This article is available in: PDF HTML EPUB XML

Late initiation of combination antiretroviral therapy in Canada: a call for a national public health strategy to improve engagement in HIV care

Angela Cescon, Sophie Patterson, Colin Davey, Erin Ding, Janet M Raboud, Keith Chan, Mona R Loutfy, Curtis Cooper, Ann N Burchell, Alexis K Palmer, Christos Tsoukas, Nima Machouf, Marina B Klein, Sean B Rourke, Anita Rachlis, Robert S Hogg, Julio SG Montaner, and the CANOC Collaboration

Abstract


Introduction: Combination antiretroviral therapy (ART) significantly decreases morbidity, mortality and HIV transmission. We aimed to characterize the timing of ART initiation based on CD4 cell count from 2000 to 2012 and identify factors associated with late initiation of treatment.

Methods: Participants from the Canadian Observational Cohort (CANOC), a multi-site cohort of HIV-positive adults initiating ART naively after 1 January 2000, in three Canadian provinces (British Columbia, Ontario and Québec) were included. Late initiation was defined as a CD4 count <200 cells/mm3 or an AIDS-defining illness before ART initiation (baseline). Temporal trends were assessed using the Cochran–Armitage test, and independent correlates of late initiation were identified using logistic regression.

Results: In total, 8942 participants (18% female) of median age 40 years (Q1–Q3 33–47) were included. The median baseline CD4 count increased from 190 cells/mm3 (Q1–Q3 80–320) in 2000 to 360 cells/mm3 (Q1–Q3 220–490) in 2012 (p<0.001). Overall, 4274 participants (48%) initiated ART with a CD4 count <200 cells/mm3 or AIDS-defining illness. Late initiation was more common among women, non-MSM, older individuals, participants from Ontario and BC (vs. Québec), persons with injection drug use (IDU) history and individuals starting ART in earlier calendar years. In sub-analysis exploring recent (2008 to 2012) predictors using an updated CD4 criterion (<350 cells/mm3), IDU and residence in BC (vs. Québec) were no longer significant correlates of late initiation.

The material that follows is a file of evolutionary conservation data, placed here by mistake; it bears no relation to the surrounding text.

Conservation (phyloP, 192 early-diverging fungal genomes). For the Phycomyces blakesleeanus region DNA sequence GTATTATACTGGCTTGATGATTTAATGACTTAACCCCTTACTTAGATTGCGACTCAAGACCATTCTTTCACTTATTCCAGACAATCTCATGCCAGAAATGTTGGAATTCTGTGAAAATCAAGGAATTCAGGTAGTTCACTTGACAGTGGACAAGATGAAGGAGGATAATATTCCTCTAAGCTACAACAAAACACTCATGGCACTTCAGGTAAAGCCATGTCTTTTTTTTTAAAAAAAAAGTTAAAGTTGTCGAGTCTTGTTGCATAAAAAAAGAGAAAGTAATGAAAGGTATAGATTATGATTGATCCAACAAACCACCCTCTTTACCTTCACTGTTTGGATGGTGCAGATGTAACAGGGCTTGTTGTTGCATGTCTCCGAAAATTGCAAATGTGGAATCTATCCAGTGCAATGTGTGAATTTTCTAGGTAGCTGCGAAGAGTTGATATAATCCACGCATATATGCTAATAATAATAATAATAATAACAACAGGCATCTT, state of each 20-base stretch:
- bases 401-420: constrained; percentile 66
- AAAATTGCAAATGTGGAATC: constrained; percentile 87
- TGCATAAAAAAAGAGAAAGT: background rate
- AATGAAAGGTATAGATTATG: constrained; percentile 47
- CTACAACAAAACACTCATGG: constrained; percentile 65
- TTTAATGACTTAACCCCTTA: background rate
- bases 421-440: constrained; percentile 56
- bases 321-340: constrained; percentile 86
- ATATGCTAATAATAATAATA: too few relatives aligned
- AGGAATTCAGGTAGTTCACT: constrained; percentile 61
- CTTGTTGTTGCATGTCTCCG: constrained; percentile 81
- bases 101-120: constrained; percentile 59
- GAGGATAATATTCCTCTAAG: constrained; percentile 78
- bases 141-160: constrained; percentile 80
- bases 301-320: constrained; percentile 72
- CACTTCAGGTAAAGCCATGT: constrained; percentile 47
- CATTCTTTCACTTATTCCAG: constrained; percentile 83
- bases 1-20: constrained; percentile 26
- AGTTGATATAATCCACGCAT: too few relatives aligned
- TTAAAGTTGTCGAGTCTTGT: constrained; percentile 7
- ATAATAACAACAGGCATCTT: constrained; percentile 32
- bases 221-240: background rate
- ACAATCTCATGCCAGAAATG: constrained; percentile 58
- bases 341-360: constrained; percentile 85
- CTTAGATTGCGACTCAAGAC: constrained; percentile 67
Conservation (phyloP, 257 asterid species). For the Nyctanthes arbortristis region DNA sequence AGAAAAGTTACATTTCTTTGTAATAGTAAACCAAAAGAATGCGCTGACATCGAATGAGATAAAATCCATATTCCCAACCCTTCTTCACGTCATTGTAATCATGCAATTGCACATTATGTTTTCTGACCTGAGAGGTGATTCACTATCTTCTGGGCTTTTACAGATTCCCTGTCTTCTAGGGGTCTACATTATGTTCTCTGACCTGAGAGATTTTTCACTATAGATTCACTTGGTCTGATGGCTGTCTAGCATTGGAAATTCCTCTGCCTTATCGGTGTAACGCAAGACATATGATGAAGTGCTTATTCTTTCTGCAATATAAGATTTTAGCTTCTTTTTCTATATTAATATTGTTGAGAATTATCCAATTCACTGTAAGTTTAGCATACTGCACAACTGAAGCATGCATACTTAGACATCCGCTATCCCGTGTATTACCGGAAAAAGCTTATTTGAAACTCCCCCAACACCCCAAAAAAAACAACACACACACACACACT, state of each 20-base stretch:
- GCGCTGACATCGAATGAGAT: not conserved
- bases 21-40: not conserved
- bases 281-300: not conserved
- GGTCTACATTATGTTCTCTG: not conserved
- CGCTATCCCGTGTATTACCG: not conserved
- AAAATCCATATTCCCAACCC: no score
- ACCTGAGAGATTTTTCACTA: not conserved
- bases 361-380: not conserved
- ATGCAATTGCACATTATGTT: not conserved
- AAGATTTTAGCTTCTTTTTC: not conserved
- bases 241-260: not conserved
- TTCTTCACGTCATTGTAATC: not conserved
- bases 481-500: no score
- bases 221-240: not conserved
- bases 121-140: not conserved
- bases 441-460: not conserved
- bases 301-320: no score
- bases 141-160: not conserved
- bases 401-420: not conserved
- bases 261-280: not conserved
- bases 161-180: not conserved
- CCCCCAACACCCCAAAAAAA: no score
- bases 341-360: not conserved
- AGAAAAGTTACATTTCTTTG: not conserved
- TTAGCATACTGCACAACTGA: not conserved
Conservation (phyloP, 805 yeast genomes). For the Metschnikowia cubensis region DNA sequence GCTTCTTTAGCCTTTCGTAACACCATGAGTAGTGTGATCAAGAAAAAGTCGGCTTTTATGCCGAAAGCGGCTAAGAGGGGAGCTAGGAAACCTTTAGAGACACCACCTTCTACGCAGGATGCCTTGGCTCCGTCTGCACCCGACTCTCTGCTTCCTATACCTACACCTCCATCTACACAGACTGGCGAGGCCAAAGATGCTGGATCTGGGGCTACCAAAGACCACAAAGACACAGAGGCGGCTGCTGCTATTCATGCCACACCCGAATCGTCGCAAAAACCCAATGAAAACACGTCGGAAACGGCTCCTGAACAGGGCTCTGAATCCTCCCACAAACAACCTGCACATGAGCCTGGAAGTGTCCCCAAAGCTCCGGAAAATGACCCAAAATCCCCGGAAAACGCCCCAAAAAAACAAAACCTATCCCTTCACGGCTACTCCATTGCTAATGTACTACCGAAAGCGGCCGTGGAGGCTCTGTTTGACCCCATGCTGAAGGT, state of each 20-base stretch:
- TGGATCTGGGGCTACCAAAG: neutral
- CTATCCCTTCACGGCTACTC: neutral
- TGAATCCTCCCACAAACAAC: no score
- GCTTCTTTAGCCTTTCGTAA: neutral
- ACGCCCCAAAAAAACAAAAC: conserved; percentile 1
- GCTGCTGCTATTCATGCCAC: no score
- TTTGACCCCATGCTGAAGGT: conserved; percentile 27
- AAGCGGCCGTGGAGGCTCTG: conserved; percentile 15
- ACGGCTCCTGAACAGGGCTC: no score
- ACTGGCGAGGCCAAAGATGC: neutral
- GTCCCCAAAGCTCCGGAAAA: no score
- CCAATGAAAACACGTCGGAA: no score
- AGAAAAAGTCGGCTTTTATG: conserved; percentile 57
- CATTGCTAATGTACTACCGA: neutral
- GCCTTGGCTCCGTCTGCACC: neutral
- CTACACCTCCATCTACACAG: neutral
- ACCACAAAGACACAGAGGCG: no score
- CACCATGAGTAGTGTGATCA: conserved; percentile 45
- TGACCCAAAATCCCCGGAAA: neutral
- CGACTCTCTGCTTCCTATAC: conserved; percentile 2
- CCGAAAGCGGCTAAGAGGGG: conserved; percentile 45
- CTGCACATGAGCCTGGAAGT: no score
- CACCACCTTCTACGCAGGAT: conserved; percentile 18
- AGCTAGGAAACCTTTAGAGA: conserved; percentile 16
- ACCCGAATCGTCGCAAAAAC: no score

Conclusions: This analysis documents increasing baseline CD4 counts over time among Canadians initiating ART. However, CD4 counts at ART initiation remain below contemporary treatment guidelines, highlighting the need for strategies to improve earlier engagement in HIV care.

Keywords: HIV; AIDS; antiretroviral therapy; late initiation; public health; HIV care; Canada.

(Published: 5 October 2015)

Citation: Cescon A et al. Journal of the International AIDS Society 2015, 18:20024

http://www.jiasociety.org/index.php/jias/article/view/20024 | http://dx.doi.org/10.7448/IAS.18.1.20024




Creative Commons License
This work is licensed under a Creative Commons Attribution 3.0 License.

Journal of the International AIDS Society | eISSN 1758-2652 | Editors-in-Chief: Susan Kippax, Kenneth Mayer and Papa Salif Sow 

*2016 Journal Citation Reports® Science Edition - a Clarivate Analytics product.

Disclaimer: The Journal of the International AIDS Society is an official journal of and is published by the International AIDS Society. The costs of the Journal of the International AIDS Society are secured by the International AIDS Society. This support does not in any way affect the editorial independency of the Journal of the International AIDS Society. Material published in the journal is entirely independent of the opinion of external sponsors and the society.